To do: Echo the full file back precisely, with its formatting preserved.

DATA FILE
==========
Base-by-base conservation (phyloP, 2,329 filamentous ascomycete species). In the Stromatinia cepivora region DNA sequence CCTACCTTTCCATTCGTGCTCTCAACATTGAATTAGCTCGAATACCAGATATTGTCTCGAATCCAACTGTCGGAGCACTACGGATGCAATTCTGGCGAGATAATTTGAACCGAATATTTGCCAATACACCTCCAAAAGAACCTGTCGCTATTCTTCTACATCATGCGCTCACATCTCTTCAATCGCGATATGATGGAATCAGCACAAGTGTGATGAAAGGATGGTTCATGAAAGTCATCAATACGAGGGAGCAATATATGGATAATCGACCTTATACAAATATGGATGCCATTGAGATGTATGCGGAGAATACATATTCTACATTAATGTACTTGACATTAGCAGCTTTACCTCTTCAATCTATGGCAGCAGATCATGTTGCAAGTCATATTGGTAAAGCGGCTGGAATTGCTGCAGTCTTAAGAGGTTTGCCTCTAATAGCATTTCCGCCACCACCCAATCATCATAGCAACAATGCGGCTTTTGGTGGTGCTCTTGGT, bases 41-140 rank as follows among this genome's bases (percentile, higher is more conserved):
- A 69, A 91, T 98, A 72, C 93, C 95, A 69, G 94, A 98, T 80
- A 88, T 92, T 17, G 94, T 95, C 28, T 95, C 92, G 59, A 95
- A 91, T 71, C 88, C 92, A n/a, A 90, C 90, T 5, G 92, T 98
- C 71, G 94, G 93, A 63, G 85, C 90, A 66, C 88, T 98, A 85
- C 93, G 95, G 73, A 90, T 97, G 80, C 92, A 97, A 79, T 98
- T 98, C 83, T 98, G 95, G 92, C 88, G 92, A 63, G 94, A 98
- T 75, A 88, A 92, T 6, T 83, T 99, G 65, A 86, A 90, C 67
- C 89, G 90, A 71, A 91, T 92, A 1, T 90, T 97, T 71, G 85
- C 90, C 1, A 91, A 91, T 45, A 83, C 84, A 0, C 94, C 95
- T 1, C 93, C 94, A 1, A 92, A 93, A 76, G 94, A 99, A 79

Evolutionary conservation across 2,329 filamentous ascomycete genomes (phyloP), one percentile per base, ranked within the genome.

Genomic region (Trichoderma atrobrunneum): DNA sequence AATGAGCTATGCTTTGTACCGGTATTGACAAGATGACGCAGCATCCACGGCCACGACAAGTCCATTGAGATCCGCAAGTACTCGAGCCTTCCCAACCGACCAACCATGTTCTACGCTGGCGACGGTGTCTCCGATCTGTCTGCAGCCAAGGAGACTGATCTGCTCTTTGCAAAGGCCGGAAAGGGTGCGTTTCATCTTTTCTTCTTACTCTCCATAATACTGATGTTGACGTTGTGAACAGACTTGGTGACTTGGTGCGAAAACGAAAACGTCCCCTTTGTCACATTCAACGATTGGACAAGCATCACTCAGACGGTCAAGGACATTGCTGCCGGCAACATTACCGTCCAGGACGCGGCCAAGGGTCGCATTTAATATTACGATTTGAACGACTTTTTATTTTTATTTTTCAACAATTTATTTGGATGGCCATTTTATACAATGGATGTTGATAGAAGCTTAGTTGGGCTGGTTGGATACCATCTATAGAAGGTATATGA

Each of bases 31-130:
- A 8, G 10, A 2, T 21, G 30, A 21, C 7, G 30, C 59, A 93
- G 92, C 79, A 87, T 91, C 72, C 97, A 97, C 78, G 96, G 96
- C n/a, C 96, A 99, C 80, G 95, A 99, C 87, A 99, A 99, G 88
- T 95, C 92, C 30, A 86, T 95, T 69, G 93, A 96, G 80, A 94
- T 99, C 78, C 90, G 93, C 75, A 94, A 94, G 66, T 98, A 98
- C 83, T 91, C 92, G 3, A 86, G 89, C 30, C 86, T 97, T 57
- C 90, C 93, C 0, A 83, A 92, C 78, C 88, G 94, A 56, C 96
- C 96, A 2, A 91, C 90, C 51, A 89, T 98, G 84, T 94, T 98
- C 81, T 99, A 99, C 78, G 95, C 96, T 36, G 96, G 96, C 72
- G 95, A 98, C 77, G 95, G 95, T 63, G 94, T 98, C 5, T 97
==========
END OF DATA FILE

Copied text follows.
Base-by-base conservation (phyloP, 2,329 filamentous ascomycete species). In the Stromatinia cepivora region DNA sequence CCTACCTTTCCATTCGTGCTCTCAACATTGAATTAGCTCGAATACCAGATATTGTCTCGAATCCAACTGTCGGAGCACTACGGATGCAATTCTGGCGAGATAATTTGAACCGAATATTTGCCAATACACCTCCAAAAGAACCTGTCGCTATTCTTCTACATCATGCGCTCACATCTCTTCAATCGCGATATGATGGAATCAGCACAAGTGTGATGAAAGGATGGTTCATGAAAGTCATCAATACGAGGGAGCAATATATGGATAATCGACCTTATACAAATATGGATGCCATTGAGATGTATGCGGAGAATACATATTCTACATTAATGTACTTGACATTAGCAGCTTTACCTCTTCAATCTATGGCAGCAGATCATGTTGCAAGTCATATTGGTAAAGCGGCTGGAATTGCTGCAGTCTTAAGAGGTTTGCCTCTAATAGCATTTCCGCCACCACCCAATCATCATAGCAACAATGCGGCTTTTGGTGGTGCTCTTGGT, bases 41-140 rank as follows among this genome's bases (percentile, higher is more conserved):
- A 69, A 91, T 98, A 72, C 93, C 95, A 69, G 94, A 98, T 80
- A 88, T 92, T 17, G 94, T 95, C 28, T 95, C 92, G 59, A 95
- A 91, T 71, C 88, C 92, A n/a, A 90, C 90, T 5, G 92, T 98
- C 71, G 94, G 93, A 63, G 85, C 90, A 66, C 88, T 98, A 85
- C 93, G 95, G 73, A 90, T 97, G 80, C 92, A 97, A 79, T 98
- T 98, C 83, T 98, G 95, G 92, C 88, G 92, A 63, G 94, A 98
- T 75, A 88, A 92, T 6, T 83, T 99, G 65, A 86, A 90, C 67
- C 89, G 90, A 71, A 91, T 92, A 1, T 90, T 97, T 71, G 85
- C 90, C 1, A 91, A 91, T 45, A 83, C 84, A 0, C 94, C 95
- T 1, C 93, C 94, A 1, A 92, A 93, A 76, G 94, A 99, A 79

Evolutionary conservation across 2,329 filamentous ascomycete genomes (phyloP), one percentile per base, ranked within the genome.

Genomic region (Trichoderma atrobrunneum): DNA sequence AATGAGCTATGCTTTGTACCGGTATTGACAAGATGACGCAGCATCCACGGCCACGACAAGTCCATTGAGATCCGCAAGTACTCGAGCCTTCCCAACCGACCAACCATGTTCTACGCTGGCGACGGTGTCTCCGATCTGTCTGCAGCCAAGGAGACTGATCTGCTCTTTGCAAAGGCCGGAAAGGGTGCGTTTCATCTTTTCTTCTTACTCTCCATAATACTGATGTTGACGTTGTGAACAGACTTGGTGACTTGGTGCGAAAACGAAAACGTCCCCTTTGTCACATTCAACGATTGGACAAGCATCACTCAGACGGTCAAGGACATTGCTGCCGGCAACATTACCGTCCAGGACGCGGCCAAGGGTCGCATTTAATATTACGATTTGAACGACTTTTTATTTTTATTTTTCAACAATTTATTTGGATGGCCATTTTATACAATGGATGTTGATAGAAGCTTAGTTGGGCTGGTTGGATACCATCTATAGAAGGTATATGA

Each of bases 31-130:
- A 8, G 10, A 2, T 21, G 30, A 21, C 7, G 30, C 59, A 93
- G 92, C 79, A 87, T 91, C 72, C 97, A 97, C 78, G 96, G 96
- C n/a, C 96, A 99, C 80, G 95, A 99, C 87, A 99, A 99, G 88
- T 95, C 92, C 30, A 86, T 95, T 69, G 93, A 96, G 80, A 94
- T 99, C 78, C 90, G 93, C 75, A 94, A 94, G 66, T 98, A 98
- C 83, T 91, C 92, G 3, A 86, G 89, C 30, C 86, T 97, T 57
- C 90, C 93, C 0, A 83, A 92, C 78, C 88, G 94, A 56, C 96
- C 96, A 2, A 91, C 90, C 51, A 89, T 98, G 84, T 94, T 98
- C 81, T 99, A 99, C 78, G 95, C 96, T 36, G 96, G 96, C 72
- G 95, A 98, C 77, G 95, G 95, T 63, G 94, T 98, C 5, T 97